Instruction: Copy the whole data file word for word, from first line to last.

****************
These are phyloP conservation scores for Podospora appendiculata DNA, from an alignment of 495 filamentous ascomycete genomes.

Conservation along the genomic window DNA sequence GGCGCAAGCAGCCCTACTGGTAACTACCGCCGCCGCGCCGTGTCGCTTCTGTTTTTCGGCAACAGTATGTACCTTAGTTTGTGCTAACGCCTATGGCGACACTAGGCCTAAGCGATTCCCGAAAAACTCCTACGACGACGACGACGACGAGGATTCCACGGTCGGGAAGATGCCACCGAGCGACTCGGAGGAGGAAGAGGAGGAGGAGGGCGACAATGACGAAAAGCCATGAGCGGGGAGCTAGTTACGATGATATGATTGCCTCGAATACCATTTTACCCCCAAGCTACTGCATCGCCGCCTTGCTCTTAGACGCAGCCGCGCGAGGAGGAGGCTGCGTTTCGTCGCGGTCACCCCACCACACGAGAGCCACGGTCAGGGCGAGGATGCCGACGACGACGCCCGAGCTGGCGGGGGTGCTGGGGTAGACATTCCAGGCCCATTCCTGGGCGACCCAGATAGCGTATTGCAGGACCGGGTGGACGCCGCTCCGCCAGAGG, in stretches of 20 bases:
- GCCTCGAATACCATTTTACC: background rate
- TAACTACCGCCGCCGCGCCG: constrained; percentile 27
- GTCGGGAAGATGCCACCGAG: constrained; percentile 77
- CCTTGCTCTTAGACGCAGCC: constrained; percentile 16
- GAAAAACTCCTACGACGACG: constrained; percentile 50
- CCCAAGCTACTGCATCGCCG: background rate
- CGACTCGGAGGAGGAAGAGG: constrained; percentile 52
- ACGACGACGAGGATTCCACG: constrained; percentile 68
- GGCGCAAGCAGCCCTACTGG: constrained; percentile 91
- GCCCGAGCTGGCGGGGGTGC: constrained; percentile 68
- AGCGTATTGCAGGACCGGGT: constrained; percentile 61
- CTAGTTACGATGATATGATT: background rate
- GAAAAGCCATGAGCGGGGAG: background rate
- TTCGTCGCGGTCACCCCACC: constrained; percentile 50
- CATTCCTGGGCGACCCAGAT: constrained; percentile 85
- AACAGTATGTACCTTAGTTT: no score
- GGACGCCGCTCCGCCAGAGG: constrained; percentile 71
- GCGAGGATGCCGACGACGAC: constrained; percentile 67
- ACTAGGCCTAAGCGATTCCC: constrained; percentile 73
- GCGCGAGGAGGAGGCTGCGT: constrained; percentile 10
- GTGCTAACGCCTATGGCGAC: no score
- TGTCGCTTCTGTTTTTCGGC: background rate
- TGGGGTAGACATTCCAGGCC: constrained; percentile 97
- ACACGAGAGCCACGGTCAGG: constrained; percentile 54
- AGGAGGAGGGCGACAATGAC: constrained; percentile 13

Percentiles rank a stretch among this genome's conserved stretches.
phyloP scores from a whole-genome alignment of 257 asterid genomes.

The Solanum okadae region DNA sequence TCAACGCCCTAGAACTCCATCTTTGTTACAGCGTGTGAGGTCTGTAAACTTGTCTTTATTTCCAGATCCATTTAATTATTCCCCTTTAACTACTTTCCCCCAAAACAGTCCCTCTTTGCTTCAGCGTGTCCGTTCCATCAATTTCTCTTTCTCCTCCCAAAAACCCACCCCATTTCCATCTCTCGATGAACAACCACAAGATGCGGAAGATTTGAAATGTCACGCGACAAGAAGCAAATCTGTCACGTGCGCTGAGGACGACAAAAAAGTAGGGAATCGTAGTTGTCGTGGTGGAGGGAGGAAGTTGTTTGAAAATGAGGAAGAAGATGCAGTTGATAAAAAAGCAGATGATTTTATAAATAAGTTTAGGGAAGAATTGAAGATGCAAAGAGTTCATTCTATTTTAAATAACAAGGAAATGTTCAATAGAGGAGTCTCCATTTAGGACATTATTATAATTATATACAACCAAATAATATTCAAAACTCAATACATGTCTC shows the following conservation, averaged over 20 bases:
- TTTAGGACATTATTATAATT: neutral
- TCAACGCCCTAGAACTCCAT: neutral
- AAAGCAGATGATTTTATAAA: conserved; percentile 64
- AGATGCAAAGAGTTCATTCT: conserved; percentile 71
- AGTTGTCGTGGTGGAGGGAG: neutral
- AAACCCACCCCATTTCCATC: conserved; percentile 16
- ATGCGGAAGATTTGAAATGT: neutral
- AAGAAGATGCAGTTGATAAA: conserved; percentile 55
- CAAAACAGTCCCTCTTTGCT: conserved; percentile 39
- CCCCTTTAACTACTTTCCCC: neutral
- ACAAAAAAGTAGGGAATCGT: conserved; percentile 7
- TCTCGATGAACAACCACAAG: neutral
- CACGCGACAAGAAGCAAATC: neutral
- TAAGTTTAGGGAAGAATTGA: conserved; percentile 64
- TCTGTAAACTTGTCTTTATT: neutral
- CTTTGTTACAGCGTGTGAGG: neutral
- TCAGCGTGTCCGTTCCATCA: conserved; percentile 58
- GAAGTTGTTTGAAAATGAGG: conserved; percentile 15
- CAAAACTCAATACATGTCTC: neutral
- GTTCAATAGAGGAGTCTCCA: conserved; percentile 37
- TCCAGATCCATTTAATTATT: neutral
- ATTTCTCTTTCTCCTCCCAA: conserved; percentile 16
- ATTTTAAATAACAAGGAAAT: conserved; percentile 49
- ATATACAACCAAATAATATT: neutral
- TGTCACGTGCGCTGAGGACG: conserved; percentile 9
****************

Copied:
These are phyloP conservation scores for Podospora appendiculata DNA, from an alignment of 495 filamentous ascomycete genomes.

Conservation along the genomic window DNA sequence GGCGCAAGCAGCCCTACTGGTAACTACCGCCGCCGCGCCGTGTCGCTTCTGTTTTTCGGCAACAGTATGTACCTTAGTTTGTGCTAACGCCTATGGCGACACTAGGCCTAAGCGATTCCCGAAAAACTCCTACGACGACGACGACGACGAGGATTCCACGGTCGGGAAGATGCCACCGAGCGACTCGGAGGAGGAAGAGGAGGAGGAGGGCGACAATGACGAAAAGCCATGAGCGGGGAGCTAGTTACGATGATATGATTGCCTCGAATACCATTTTACCCCCAAGCTACTGCATCGCCGCCTTGCTCTTAGACGCAGCCGCGCGAGGAGGAGGCTGCGTTTCGTCGCGGTCACCCCACCACACGAGAGCCACGGTCAGGGCGAGGATGCCGACGACGACGCCCGAGCTGGCGGGGGTGCTGGGGTAGACATTCCAGGCCCATTCCTGGGCGACCCAGATAGCGTATTGCAGGACCGGGTGGACGCCGCTCCGCCAGAGG, in stretches of 20 bases:
- GCCTCGAATACCATTTTACC: background rate
- TAACTACCGCCGCCGCGCCG: constrained; percentile 27
- GTCGGGAAGATGCCACCGAG: constrained; percentile 77
- CCTTGCTCTTAGACGCAGCC: constrained; percentile 16
- GAAAAACTCCTACGACGACG: constrained; percentile 50
- CCCAAGCTACTGCATCGCCG: background rate
- CGACTCGGAGGAGGAAGAGG: constrained; percentile 52
- ACGACGACGAGGATTCCACG: constrained; percentile 68
- GGCGCAAGCAGCCCTACTGG: constrained; percentile 91
- GCCCGAGCTGGCGGGGGTGC: constrained; percentile 68
- AGCGTATTGCAGGACCGGGT: constrained; percentile 61
- CTAGTTACGATGATATGATT: background rate
- GAAAAGCCATGAGCGGGGAG: background rate
- TTCGTCGCGGTCACCCCACC: constrained; percentile 50
- CATTCCTGGGCGACCCAGAT: constrained; percentile 85
- AACAGTATGTACCTTAGTTT: no score
- GGACGCCGCTCCGCCAGAGG: constrained; percentile 71
- GCGAGGATGCCGACGACGAC: constrained; percentile 67
- ACTAGGCCTAAGCGATTCCC: constrained; percentile 73
- GCGCGAGGAGGAGGCTGCGT: constrained; percentile 10
- GTGCTAACGCCTATGGCGAC: no score
- TGTCGCTTCTGTTTTTCGGC: background rate
- TGGGGTAGACATTCCAGGCC: constrained; percentile 97
- ACACGAGAGCCACGGTCAGG: constrained; percentile 54
- AGGAGGAGGGCGACAATGAC: constrained; percentile 13

Percentiles rank a stretch among this genome's conserved stretches.
phyloP scores from a whole-genome alignment of 257 asterid genomes.

The Solanum okadae region DNA sequence TCAACGCCCTAGAACTCCATCTTTGTTACAGCGTGTGAGGTCTGTAAACTTGTCTTTATTTCCAGATCCATTTAATTATTCCCCTTTAACTACTTTCCCCCAAAACAGTCCCTCTTTGCTTCAGCGTGTCCGTTCCATCAATTTCTCTTTCTCCTCCCAAAAACCCACCCCATTTCCATCTCTCGATGAACAACCACAAGATGCGGAAGATTTGAAATGTCACGCGACAAGAAGCAAATCTGTCACGTGCGCTGAGGACGACAAAAAAGTAGGGAATCGTAGTTGTCGTGGTGGAGGGAGGAAGTTGTTTGAAAATGAGGAAGAAGATGCAGTTGATAAAAAAGCAGATGATTTTATAAATAAGTTTAGGGAAGAATTGAAGATGCAAAGAGTTCATTCTATTTTAAATAACAAGGAAATGTTCAATAGAGGAGTCTCCATTTAGGACATTATTATAATTATATACAACCAAATAATATTCAAAACTCAATACATGTCTC shows the following conservation, averaged over 20 bases:
- TTTAGGACATTATTATAATT: neutral
- TCAACGCCCTAGAACTCCAT: neutral
- AAAGCAGATGATTTTATAAA: conserved; percentile 64
- AGATGCAAAGAGTTCATTCT: conserved; percentile 71
- AGTTGTCGTGGTGGAGGGAG: neutral
- AAACCCACCCCATTTCCATC: conserved; percentile 16
- ATGCGGAAGATTTGAAATGT: neutral
- AAGAAGATGCAGTTGATAAA: conserved; percentile 55
- CAAAACAGTCCCTCTTTGCT: conserved; percentile 39
- CCCCTTTAACTACTTTCCCC: neutral
- ACAAAAAAGTAGGGAATCGT: conserved; percentile 7
- TCTCGATGAACAACCACAAG: neutral
- CACGCGACAAGAAGCAAATC: neutral
- TAAGTTTAGGGAAGAATTGA: conserved; percentile 64
- TCTGTAAACTTGTCTTTATT: neutral
- CTTTGTTACAGCGTGTGAGG: neutral
- TCAGCGTGTCCGTTCCATCA: conserved; percentile 58
- GAAGTTGTTTGAAAATGAGG: conserved; percentile 15
- CAAAACTCAATACATGTCTC: neutral
- GTTCAATAGAGGAGTCTCCA: conserved; percentile 37
- TCCAGATCCATTTAATTATT: neutral
- ATTTCTCTTTCTCCTCCCAA: conserved; percentile 16
- ATTTTAAATAACAAGGAAAT: conserved; percentile 49
- ATATACAACCAAATAATATT: neutral
- TGTCACGTGCGCTGAGGACG: conserved; percentile 9